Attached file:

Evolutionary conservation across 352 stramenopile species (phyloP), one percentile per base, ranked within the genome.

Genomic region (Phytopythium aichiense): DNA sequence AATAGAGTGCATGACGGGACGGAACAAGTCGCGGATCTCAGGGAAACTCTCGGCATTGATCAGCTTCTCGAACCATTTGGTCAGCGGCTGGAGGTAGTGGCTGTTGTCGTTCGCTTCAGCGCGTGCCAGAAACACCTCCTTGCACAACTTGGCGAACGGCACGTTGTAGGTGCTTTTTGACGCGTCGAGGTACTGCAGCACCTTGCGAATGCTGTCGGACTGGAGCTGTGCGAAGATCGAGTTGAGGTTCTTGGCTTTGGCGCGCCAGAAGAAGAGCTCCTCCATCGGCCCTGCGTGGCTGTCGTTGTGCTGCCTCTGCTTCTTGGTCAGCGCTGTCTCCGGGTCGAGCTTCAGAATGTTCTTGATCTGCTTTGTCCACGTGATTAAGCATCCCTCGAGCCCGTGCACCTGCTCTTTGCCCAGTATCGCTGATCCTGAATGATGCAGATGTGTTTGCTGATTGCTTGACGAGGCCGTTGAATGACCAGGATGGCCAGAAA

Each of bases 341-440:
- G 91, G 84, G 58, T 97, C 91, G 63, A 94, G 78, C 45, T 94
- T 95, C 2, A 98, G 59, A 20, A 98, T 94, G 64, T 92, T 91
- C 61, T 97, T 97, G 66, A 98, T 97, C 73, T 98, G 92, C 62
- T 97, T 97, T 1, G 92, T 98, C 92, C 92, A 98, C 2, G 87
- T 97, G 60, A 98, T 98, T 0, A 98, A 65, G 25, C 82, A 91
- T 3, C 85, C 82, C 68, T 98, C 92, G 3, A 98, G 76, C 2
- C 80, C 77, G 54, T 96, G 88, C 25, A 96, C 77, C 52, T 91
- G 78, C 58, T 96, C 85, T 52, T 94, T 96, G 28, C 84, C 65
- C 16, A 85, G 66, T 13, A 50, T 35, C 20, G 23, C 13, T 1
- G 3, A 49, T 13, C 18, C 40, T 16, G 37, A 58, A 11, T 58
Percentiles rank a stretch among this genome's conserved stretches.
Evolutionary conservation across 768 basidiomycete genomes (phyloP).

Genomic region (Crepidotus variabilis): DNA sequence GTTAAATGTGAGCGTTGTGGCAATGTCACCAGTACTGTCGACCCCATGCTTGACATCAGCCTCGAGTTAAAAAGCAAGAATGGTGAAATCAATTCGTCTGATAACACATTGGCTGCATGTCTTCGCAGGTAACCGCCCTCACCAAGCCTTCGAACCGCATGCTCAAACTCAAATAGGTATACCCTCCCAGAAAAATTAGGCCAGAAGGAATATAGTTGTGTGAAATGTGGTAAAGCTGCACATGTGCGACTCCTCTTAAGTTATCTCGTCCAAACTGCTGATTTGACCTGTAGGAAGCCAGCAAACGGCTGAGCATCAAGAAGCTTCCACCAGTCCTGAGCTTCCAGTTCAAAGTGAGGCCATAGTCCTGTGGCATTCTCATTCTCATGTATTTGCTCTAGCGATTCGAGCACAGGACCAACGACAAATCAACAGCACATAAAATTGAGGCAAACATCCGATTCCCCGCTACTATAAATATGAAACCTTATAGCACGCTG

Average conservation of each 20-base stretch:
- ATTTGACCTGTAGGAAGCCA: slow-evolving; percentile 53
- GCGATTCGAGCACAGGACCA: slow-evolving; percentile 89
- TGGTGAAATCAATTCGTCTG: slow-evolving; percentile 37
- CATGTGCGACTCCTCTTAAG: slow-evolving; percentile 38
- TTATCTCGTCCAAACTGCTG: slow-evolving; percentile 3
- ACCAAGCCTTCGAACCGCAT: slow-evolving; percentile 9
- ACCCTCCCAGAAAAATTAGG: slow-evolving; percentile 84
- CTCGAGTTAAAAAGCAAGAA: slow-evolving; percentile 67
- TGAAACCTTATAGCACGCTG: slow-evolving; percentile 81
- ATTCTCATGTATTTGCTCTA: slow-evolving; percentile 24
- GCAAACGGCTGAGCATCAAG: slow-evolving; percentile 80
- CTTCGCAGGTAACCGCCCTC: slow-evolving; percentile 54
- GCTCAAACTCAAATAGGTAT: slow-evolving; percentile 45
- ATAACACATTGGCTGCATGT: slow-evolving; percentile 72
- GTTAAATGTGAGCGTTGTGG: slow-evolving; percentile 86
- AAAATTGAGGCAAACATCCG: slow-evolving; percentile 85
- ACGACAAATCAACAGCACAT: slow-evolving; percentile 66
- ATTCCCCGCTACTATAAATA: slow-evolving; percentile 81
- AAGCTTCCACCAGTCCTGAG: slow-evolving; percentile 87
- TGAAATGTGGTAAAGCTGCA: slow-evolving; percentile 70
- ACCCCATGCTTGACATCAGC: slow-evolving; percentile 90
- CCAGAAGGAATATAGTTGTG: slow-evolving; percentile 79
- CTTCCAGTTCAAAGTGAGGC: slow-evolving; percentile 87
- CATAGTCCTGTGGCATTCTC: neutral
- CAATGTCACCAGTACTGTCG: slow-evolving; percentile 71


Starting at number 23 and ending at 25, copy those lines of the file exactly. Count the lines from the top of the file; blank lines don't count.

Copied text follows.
- ACCAAGCCTTCGAACCGCAT: slow-evolving; percentile 9
- ACCCTCCCAGAAAAATTAGG: slow-evolving; percentile 84
- CTCGAGTTAAAAAGCAAGAA: slow-evolving; percentile 67